On November 9, 2012, I received a beautiful gift from Doug and Jane Anderson at Port City Paranormal. They purchased the book Pictorial Album of The Willard Asylum 1869 – 1886 by Wayne E. Morrison, Sr., and sent it to me because they knew how much I would appreciate and enjoy such a rare piece of history. I cannot thank Doug and Jane enough for being so kind and thoughtful! I hope that one day I will be able to meet them!
According to The Ithaca Journal, published on April 10, 2012: “Ovid: Wayne E. Morrison, Sr., 79 of Ovid, died Friday, April 6, 2012 at his home. He was born in Fairport (NY) a son of the late Earl B. and Grace Yorks Morrison. Mr. Morrison was a printer and publisher for 65 years and was the owner and operator of W.E. Morrison & Co. in Ovid. He was a member of the Fairport and Galen Historical Societies, a former member of the Clyde Fire Dept. and was a past Member of the Ovid Baptist Church. …There was a quote that Mr. Morrison loved that was made by Marianne Nichols. ‘Wayne doesn’t live in the past but the past lives in him.’”
Mr. Morrison’s book is not numbered but is filled with 119 beautiful, historical photographs of The Willard Asylum (Willard State Hospital), the people who worked there, and historical information. He also recorded who took these wonderful photographs. I would like to share with you a few photographs from the first pages of his book. What follows are Mr. Morrison’s words:
“Year after year since 1869, the Willard Asylum has proved an incalculable blessing to thousands of the unfortunate of humanity in the State of New York – a refuge for the chronic insane and upon lands partially in the Towns of Ovid and Romulus, Seneca County, it was the first such institution established in the nation and has been the exemplar from which other states have formed like asylums.
The early photographs of Willard Asylum, published for the first time, are the work of Nelson S. Hopkins, whose brother, Dr. Horace G. Hopkins, was a Resident Officer of the Asylum at the time. The preponderance of his pictures were made in 1886, however some were taken a year earlier, and a few as late as 1892. Some are also credited to Anne Maycock Hopkins, the wife of Dr. Hopkins. They have been preserved by Dr. Robert E. Doran of Geneva, who has in his possession the Hopkins collection in its entirety – more than three hundred fine old pictures.
Excepted are the two views in 1869 on the main building in the process of erection taken by Mr. C.V.D. Cornell, photographers, of Waterloo. The front view was loaned by the Willard Asylum Museum, and the rear view by Michael F. Perry, of Ovid. – W.E. Morrison & Co., Ovid, N.Y.”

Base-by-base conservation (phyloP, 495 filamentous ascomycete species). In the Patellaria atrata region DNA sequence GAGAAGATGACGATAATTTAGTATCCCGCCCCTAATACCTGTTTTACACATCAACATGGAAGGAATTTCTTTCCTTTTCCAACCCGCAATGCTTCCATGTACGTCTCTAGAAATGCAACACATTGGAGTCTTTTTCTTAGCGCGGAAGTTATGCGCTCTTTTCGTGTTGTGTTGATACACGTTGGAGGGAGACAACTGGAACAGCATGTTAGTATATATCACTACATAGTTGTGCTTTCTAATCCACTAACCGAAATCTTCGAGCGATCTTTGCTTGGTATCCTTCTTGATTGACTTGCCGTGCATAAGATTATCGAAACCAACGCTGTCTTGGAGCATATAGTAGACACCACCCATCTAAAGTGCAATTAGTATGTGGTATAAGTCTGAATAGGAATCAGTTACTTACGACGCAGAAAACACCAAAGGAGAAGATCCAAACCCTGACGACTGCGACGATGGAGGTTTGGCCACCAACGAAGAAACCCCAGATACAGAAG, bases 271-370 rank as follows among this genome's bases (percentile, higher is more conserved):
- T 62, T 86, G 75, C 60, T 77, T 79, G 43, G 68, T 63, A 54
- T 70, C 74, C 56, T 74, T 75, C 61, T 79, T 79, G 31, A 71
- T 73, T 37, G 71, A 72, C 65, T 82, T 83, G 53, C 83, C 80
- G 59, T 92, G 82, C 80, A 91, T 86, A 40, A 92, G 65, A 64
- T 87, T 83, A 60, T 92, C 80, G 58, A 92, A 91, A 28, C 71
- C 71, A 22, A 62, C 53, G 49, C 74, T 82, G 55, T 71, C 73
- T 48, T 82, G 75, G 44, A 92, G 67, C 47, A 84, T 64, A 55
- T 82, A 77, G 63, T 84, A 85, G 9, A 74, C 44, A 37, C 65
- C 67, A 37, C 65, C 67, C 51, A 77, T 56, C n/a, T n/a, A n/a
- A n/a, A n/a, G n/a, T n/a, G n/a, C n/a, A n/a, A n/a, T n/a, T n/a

(Copyright 1978 Wayne E. Morrison, Sr.)
There is no favor to repay. Sharing this history with someone who cares so deeply, not only brings us joy but honors Wayne’s memory and his work.
Thank you, Jane & Doug
Jane and I were glad that we could give this to you. Willard has a very special place in our hearts. Like you, we have spent hundreds of hours researching this amazing place. We have found great collections of information and photos, both in Cornell and Ovid libraries. We have taken and collected hundreds of photos of the area. Jane and I had the privilege of meeting and speaking to Wayne Morrison. The man had a wealth of knowledge as well as a collection of very rare photos.
Thank you, Doug!!
I received a copy of this book bound at some point in a hardcover as a gift from a very nice author. It had a couple of old newspaper articles about this project in 2001. I was very lucky to receive this gift.
Thank you for your kind words about my father and his work. As a young child, I remember him compiling this book, and I went with him on several trips to the old asylum grounds before the building were torn down. They were beautiful, ornate buildings that could never be replaced. I’m glad someone appreciates this history and my father’s words.
Thank you, Jessica! Your father’s photographs bring Willard to life. The most popular posts/photographs are the trains. I love them all! Thank God for your father! God Bless You! Sincerely, Lin